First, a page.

Mitochondria are ubiquitous organelles present in the cytoplasm of all nucleated eukaryotic cells. These organelles are described as arising from a common ancestor but a comparison of numerous aspects of mitochondria between different organisms provides remarkable examples of divergent evolution. In humans, these organelles are of dual genetic origin, comprising ∼1500 nuclear-encoded proteins and thirteen that are encoded by the mitochondrial genome. Of the various functions that these organelles perform, it is only oxidative phosphorylation, which provides ATP as a source of chemical energy, that is dependent on synthesis of these thirteen mitochondrially encoded proteins. A prerequisite for this process of translation are the mitoribosomes. The recent revolution in cryo-electron microscopy has generated high-resolution mitoribosome structures and has undoubtedly revealed some of the most distinctive molecular aspects of the mitoribosomes from different organisms. However, we still lack a complete understanding of the mechanistic aspects of this process and many of the factors involved in post-transcriptional gene expression in mitochondria. This review reflects on the current knowledge and illustrates some of the striking differences that have been identified between mitochondria from a range of organisms.
The central dogma states that DNA is transcribed to generate RNA and that the mRNA components are then translated to generate proteins; a simple statement that completely belies the complexities of gene expression. Post-transcriptional regulation alone has many points of control, including changes in the stability, translatability or susceptibility to degradation of RNA species, where both cis - and trans -acting elements will play a role in the outcome. The present review concentrates on just one aspect of this complicated process, which ultimately regulates the protein production in cells, or more specifically what governs RNA catabolism in a particular subcompartment of human cells: the mitochondrion.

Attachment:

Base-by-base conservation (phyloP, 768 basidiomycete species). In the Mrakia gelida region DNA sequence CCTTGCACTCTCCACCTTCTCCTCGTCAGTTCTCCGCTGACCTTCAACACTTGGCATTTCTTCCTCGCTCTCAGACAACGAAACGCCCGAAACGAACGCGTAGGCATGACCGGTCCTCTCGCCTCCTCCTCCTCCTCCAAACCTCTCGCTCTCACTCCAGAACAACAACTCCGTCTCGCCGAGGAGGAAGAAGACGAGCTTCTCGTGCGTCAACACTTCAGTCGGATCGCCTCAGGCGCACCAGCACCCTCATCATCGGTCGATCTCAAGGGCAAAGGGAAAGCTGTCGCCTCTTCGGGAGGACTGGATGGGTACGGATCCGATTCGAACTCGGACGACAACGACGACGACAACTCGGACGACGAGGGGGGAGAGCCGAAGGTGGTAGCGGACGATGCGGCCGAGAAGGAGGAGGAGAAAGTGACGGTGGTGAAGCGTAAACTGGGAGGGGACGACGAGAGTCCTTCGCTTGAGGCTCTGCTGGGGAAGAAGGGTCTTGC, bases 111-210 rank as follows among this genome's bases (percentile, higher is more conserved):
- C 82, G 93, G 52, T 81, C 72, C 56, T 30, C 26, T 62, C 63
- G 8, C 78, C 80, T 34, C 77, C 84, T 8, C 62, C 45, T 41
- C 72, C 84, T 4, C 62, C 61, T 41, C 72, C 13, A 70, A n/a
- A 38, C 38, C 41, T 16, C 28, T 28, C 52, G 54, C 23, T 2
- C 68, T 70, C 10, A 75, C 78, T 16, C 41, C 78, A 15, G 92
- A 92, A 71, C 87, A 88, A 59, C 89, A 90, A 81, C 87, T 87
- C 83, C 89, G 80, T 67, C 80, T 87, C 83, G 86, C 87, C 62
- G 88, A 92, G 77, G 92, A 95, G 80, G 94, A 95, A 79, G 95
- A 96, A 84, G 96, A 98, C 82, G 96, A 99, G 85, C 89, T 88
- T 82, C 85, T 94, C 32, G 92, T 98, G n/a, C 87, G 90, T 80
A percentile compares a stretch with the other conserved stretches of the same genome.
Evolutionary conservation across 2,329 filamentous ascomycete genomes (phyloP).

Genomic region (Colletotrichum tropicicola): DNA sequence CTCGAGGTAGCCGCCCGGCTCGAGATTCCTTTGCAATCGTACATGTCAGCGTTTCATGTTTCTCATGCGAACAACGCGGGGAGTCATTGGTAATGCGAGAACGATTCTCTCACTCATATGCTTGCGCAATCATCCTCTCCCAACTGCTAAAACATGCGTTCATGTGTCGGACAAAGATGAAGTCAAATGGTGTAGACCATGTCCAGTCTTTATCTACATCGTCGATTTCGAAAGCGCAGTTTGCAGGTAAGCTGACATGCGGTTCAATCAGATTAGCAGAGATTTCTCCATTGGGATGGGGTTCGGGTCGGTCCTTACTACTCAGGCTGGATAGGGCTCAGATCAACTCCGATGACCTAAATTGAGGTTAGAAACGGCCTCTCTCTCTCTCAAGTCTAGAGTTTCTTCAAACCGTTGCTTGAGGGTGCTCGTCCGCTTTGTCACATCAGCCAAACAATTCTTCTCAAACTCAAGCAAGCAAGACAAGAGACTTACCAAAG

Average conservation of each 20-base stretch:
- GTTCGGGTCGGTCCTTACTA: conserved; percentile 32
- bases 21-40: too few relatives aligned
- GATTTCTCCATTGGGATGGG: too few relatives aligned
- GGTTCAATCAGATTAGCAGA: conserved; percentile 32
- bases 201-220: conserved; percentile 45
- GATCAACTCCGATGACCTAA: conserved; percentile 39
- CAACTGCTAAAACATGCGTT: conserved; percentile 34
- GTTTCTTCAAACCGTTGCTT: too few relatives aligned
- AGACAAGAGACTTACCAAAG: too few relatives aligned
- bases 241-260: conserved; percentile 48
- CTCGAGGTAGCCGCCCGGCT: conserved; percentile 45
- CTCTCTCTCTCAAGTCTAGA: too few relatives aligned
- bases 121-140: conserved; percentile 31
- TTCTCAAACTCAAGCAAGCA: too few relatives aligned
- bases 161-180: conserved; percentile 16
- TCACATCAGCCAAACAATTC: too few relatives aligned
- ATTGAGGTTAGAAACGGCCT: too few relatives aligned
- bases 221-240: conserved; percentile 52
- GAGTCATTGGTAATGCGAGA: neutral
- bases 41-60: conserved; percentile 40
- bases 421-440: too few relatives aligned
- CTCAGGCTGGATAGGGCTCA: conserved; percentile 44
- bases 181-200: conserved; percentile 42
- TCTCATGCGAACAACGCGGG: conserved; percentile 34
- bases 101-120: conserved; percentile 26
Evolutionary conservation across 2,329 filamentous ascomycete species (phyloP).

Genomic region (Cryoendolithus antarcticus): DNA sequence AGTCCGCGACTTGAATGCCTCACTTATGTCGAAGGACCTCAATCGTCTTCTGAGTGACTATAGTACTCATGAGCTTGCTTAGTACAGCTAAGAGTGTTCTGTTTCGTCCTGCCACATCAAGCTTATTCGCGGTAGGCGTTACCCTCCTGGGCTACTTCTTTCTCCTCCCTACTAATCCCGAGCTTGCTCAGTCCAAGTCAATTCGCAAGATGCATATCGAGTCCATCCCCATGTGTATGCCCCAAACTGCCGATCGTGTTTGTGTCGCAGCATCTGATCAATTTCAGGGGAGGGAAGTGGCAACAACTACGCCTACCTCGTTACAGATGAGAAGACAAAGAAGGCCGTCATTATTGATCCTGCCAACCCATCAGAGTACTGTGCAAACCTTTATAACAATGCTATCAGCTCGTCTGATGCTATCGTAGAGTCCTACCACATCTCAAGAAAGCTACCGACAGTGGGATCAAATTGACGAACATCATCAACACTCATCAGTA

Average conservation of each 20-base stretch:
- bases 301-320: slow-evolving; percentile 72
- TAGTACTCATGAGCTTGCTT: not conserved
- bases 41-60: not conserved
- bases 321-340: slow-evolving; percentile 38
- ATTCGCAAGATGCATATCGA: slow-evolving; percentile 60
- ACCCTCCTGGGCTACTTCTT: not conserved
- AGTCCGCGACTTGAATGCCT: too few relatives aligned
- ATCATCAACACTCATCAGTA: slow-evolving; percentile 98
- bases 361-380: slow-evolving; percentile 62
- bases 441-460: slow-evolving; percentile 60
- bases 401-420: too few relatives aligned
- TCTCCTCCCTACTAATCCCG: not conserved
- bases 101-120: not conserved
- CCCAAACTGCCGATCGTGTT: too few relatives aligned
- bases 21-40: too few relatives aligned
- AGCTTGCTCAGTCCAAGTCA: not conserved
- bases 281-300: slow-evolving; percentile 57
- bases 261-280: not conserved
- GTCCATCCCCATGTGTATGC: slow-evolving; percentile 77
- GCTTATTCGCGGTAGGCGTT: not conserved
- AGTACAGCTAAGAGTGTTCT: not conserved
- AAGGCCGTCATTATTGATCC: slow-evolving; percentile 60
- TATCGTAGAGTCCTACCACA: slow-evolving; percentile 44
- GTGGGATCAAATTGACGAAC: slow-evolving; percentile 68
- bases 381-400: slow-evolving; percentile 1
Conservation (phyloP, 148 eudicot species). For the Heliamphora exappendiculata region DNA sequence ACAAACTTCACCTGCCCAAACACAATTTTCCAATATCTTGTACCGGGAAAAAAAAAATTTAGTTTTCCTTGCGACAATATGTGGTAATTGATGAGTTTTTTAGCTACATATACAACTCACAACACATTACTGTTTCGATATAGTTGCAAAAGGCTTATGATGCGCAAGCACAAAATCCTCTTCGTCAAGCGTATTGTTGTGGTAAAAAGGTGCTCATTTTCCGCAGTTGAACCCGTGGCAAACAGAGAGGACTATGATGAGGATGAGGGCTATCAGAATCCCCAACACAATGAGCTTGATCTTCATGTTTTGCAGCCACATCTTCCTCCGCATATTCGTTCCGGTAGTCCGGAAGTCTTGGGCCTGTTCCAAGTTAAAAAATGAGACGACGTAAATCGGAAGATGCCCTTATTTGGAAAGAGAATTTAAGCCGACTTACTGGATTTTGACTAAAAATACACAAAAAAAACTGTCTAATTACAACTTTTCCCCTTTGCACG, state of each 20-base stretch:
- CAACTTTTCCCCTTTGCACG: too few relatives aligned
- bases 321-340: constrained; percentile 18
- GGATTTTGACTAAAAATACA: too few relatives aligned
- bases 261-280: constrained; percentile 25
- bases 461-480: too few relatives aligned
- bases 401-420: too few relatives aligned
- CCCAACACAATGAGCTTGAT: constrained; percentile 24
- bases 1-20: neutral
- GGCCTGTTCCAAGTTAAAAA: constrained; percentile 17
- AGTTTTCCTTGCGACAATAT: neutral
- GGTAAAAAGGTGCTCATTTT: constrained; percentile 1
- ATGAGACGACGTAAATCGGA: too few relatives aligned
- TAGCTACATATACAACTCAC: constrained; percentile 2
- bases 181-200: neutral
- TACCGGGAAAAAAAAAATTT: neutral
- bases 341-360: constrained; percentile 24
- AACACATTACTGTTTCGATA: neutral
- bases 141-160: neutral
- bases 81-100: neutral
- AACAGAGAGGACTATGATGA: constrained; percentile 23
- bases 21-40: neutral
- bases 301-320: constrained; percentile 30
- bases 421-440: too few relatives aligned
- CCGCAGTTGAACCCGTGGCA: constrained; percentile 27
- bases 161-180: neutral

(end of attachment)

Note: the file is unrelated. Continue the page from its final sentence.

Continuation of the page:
Mitochondria are ubiquitous and essential organelles for all nucleated cells of higher eukaryotes. They contain their own genome [mtDNA (mitochondrial DNA)], and this autosomally replicating extranuclear DNA encodes a complement of genes whose products are required to couple oxidative phosphorylation. Sequencing of this human mtDNA more than 20 years ago revealed unusual features that included a modified codon usage. Specific deviations from the standard genetic code include recoding of the conventional UGA stop to tryptophan, and, strikingly, the apparent recoding of two arginine triplets (AGA and AGG) to termination signals. This latter reassignment was made because of the absence of cognate mtDNA-encoded tRNAs, and a lack of tRNAs imported from the cytosol. Each of these codons only occurs once and, in both cases, at the very end of an open reading frame. The presence of both AGA and AGG is rarely found in other mammals, and the molecular mechanism that has driven the change from encoding arginine to dictating a translational stop has posed a challenging conundrum. Mitochondria from the majority of other organisms studied use only UAA and UAG, leaving the intriguing question of why human organelles appear to have added the complication of a further two stop codons, AGA and AGG, or have they? In the present review, we report recent data to show that mammalian mitochondria can utilize a −1 frameshift such that only the standard UAA and UAG stop codons are required to terminate the synthesis of all 13 polypeptides.
mRNA turnover in human mitochondria, one of the key mechanisms governing mitochondrial gene expression, still presents an unsolved puzzle. The present article summarizes the current research on the mechanisms and enzymes that may be involved in that process.